Competitively-priced small disabilities

Herewith, a combination of two of my favourite things: Imaginary giant Internet robots, and perceptual and cognitive dysfunction.

Today's patch for MechWarrior Online, you see, didn't just add a mildly interesting new 'Mech...

Trebuchet BattleMech

...and a large new map.

Alpine Peaks screenshot

Besides that, it also fixed a few bugs which most players, me included, should have noticed. But didn't.

The second-most-coveted "Elite" efficiency upgrade for your 'Mechs is "Fast Fire", which makes your weapons recycle to fire again 5% faster. Everybody with a 'Mech that, you know, has guns, buys Fast Fire as soon as they can.

Except, until now, it didn't work.

Worse, it worked backwards. It made your weapons recycle 5% slower.

They've fixed that, now.

But I never noticed. I've bought Fast Fire for, what, two dozen 'Mechs so far? If you'd asked me, I would have said it worked.

(The most desirable elite upgrade is "Speed Tweak", which raises your top speed by ten per cent. That always worked, though it used to only boost you 7.5% before they bugfixed that too, a few patches ago. Well, I think it always did something. Maybe it just changes the speedometer to tell you 100 kilometres per hour is now 110...)

And it was actually even worse than that, because there were several other screw-ups in the upgrade system.

People noticed some of them, like how you still have to buy the Basic upgrade "Arm Reflex" if you want to get to the Elite upgrades, even if your 'Mech is a Catapult or something that does not actually have articulated arms.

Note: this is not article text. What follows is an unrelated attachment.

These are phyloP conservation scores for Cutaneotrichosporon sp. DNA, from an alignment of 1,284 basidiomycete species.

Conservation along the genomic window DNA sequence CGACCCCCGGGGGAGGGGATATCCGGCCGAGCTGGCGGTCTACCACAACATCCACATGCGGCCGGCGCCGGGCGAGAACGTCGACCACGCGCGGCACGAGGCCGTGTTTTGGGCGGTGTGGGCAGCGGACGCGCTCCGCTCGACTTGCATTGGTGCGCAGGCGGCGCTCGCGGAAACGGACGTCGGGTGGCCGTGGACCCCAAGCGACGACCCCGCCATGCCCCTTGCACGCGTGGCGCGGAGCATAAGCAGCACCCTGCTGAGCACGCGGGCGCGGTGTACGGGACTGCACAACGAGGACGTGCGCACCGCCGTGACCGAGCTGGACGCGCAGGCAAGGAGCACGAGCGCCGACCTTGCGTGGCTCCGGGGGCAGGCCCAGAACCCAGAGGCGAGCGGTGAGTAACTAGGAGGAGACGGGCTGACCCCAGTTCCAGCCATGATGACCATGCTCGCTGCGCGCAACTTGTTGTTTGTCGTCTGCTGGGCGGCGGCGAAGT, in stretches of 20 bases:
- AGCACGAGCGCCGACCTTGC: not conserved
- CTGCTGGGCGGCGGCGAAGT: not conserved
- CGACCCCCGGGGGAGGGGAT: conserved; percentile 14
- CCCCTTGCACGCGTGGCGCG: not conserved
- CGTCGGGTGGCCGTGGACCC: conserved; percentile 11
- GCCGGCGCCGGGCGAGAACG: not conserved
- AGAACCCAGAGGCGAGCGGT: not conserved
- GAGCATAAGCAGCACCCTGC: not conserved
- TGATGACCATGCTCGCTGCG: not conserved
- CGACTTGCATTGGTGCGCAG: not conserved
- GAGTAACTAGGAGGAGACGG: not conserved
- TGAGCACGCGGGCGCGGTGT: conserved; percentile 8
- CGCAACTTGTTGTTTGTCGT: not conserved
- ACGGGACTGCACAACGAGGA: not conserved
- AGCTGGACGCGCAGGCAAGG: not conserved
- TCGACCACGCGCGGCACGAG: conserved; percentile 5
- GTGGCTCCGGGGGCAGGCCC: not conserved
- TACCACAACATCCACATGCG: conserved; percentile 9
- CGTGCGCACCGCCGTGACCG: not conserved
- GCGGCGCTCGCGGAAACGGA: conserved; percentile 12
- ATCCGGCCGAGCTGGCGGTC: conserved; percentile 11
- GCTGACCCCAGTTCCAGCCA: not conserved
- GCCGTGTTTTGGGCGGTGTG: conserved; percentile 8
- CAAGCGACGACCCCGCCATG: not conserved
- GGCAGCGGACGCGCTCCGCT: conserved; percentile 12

But Arm Reflex and "Twist Speed" were backwards, until now. Each actually gave the other's upgrade.

And the reason the Fast Fire problem was even worse is that when you bought Fast Fire it didn't do anything to your fire rate at all. Because, like Arm Reflex and Twist Speed, Fast Fire and "Pin Point" were reversed too!

If you bought Fast Fire you got Pin Point, and if you bought Pin Point you got Fast Fire. Which was, once again, actually Slow Fire. But when you bought it you didn't get it. Which was actually helpful, since it didn't work. Stay with me, here.

And the doubled Basic efficiencies you got from getting to Elite weren't doubled properly! And there's more!

MechWarrior Online is still in beta, so you should expect stuff like this. If there weren't bugs, even quite egregious bugs, then it wouldn't be a beta.

But you'd think errors like this would be the talk of the town. I mean, it'd be the work of a moment to do a little science to detect such things. Time some gun-shooting, or screenshot how far your 'Mech's torso can twist, or whatever. Then buy a new upgrade that's meant to change whatever you did, and test again.

But, clearly, almost nobody did that. I certainly didn't. So almost nobody noticed the bugs. This may have something to do with how long it's taken these bugs to be fixed - we're almost four months into the open beta now.

The moral of the story is, once again, that if you want to see if something is true or not, you have to do science. And science is not restricted to incomprehensible white-coated boffins who look at brightly-coloured liquids in the background of wrinkle-cream advertisements and who also dogmatically pursue the formula for the perfect biscuit dunk. Science is just careful experimentation, observation and thinking, which anybody can do, any time they like.